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Sun Safety and Skin Cancer:. How You Can Make a Difference. Skin Cancer Work Group 2006 - 2007. Overview. Skin Cancer in Maine Melanoma in Maine Types of Skin Cancer What Does Melanoma Look Like? Who is at Risk? Risk Factors Prevention Points to Remember What You Can Do.

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Sun Safety and Skin Cancer:

How You Can Make a Difference



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Overview

  • Skin Cancer in Maine

  • Melanoma in Maine

  • Types of Skin Cancer

  • What Does Melanoma Look Like?

  • Who is at Risk? Risk Factors

  • Prevention

  • Points to Remember

  • What You Can Do


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Skin Cancer In Maine

  • Skin Cancer is the most common cancer in Maine.

    Basal Cell & Squamous cell skin cancer.

  • Melanoma is the deadliest form but is much less common than other types of skin cancer.

  • In 2006, almost 400 Mainers will be diagnosed with melanoma.

  • The rate of melanoma in Maine has tripled since the 1990s.

  • The average age of patients with melanoma is early 40’s.

  • Almost 50 people die every year from melanoma in Maine.


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Skin Cancer in Maine (con’t)

  • Relative 5-year survival rate for patients with basal or squamous cell is more than 95-99%.

  • Relative 5-year survival rate for patients diagnosed with melanoma is 91%, early stage 98%, regional stage 60%, distant stage 16%, 83% diagnosed in local stage.


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Asymmetry: one half of a mole is different from the other.

Border: edges of mole are irregular-ragged, blurred or notched.

Color: pigmentation of mole is varied and may be brown and black with red, white or blue, creating a mottled appearance.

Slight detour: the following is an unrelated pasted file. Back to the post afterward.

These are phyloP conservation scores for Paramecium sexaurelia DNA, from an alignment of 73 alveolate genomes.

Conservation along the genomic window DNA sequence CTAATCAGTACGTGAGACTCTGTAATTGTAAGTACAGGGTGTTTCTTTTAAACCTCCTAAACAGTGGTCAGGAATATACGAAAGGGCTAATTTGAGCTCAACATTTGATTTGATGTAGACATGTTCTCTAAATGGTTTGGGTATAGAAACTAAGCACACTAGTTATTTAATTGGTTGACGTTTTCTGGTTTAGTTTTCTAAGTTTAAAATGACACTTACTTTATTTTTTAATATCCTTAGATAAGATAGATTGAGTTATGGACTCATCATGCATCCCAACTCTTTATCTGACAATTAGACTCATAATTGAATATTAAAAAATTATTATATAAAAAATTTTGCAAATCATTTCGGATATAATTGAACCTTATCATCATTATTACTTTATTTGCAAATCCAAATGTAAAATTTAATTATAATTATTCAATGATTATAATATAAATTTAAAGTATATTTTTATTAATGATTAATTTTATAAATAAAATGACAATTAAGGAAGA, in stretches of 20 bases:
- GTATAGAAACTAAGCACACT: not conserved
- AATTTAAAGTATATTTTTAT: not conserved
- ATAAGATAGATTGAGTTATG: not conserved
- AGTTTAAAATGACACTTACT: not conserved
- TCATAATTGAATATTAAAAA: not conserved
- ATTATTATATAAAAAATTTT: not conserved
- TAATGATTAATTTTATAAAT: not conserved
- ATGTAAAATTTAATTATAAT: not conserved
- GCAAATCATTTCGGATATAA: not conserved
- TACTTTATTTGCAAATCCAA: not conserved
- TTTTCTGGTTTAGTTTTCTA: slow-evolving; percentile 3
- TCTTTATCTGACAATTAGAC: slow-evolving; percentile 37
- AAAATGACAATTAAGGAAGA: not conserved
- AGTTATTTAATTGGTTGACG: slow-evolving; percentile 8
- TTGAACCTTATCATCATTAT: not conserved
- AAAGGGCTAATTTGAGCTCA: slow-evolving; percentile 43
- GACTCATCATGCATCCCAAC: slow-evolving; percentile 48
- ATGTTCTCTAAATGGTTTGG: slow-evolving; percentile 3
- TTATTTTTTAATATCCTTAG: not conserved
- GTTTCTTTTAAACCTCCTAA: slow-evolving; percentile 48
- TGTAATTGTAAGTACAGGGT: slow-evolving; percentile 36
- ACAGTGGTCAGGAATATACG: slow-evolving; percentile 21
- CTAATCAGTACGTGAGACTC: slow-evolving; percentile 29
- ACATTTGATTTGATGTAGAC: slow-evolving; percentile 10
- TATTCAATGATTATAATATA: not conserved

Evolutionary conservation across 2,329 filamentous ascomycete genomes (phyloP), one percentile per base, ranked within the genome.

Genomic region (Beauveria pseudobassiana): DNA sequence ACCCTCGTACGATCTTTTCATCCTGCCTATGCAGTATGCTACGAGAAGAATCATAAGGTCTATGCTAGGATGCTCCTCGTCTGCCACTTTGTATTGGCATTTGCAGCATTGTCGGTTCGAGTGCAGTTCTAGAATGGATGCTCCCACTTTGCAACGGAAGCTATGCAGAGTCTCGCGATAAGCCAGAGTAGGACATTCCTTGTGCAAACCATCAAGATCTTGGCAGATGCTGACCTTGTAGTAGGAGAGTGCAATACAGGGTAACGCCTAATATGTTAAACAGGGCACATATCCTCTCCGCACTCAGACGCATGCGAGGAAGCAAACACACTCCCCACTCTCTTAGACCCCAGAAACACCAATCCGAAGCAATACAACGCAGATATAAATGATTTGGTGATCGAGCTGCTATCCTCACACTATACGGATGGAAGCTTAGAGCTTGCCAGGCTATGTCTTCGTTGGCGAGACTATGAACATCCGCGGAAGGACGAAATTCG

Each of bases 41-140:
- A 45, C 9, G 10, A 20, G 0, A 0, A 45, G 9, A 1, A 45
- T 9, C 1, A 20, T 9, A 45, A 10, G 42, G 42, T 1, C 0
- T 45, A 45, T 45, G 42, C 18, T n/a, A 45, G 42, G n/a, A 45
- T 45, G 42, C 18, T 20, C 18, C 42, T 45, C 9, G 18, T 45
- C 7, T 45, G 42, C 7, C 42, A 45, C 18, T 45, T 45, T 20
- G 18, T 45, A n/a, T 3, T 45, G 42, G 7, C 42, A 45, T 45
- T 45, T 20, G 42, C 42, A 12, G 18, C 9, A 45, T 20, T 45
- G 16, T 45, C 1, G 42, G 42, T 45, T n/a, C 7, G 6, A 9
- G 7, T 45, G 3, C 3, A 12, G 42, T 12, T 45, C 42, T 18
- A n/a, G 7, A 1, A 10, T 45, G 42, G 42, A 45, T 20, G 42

Diameter: width is usually greater than six millimeters-about the size of a pencil eraser. Also look for an increase in the size of a mole.

Evolving: any change – in size, shape, color, elevation or another trait or any new symptom such as bleeding, itching or crusting – points to danger.

ABCDEs of Melanoma


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Who Is at Risk?

Although anyone can develop skin cancer, some people are at particular risk. Risk factors include

  • Light skin color, hair color, or eye color.

  • Family history of skin cancer.

  • Personal history of skin cancer.

  • Chronic exposure to the sun.

  • History of sunburns early in life.

  • Certain types of moles, or a large number of moles.

  • Freckles, which indicate sun sensitivity and sun damage.


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Prevention of Skin Cancer

  • Avoid unprotected exposure to the sun, especially between 10 -4, when the rays are the strongest.

  • Block out the sun by using sunscreen of SPF 15 or higher, and reapply every two hours.


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Prevention of Skin Cancer (cont’)

  • Cover your body with long-sleeved shirts and long pants.

  • Wear a broad brimmed hat and sunglasses with UV-protection lenses.


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Points to Remember

  • It’s better to prevent skin cancer and melanoma than to treat it

    Minimize sun exposure: shade, cover, sunscreen

  • Perform regular self-exams to catch any suspicious moles or other lesions as early as possible

  • If you find something that looks suspicious see your physician as soon as possible


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How You Can Make a Difference!

  • Model sun safe behaviors and attitudes

  • Lead by example

  • Educate others about sun safety

  • Develop and implement sun safety procedures/guidelines

  • Join the Maine Cancer Consortium Skin Cancer Work Group


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Skin Cancer Resources

www.mainecancerconsortium.orgwww.cancer.orgwww.cdc.gov/cancer/skin/basic_info/www.skincancer.orgwww.cancer.gov/cancerinfo/wyntk/skin/



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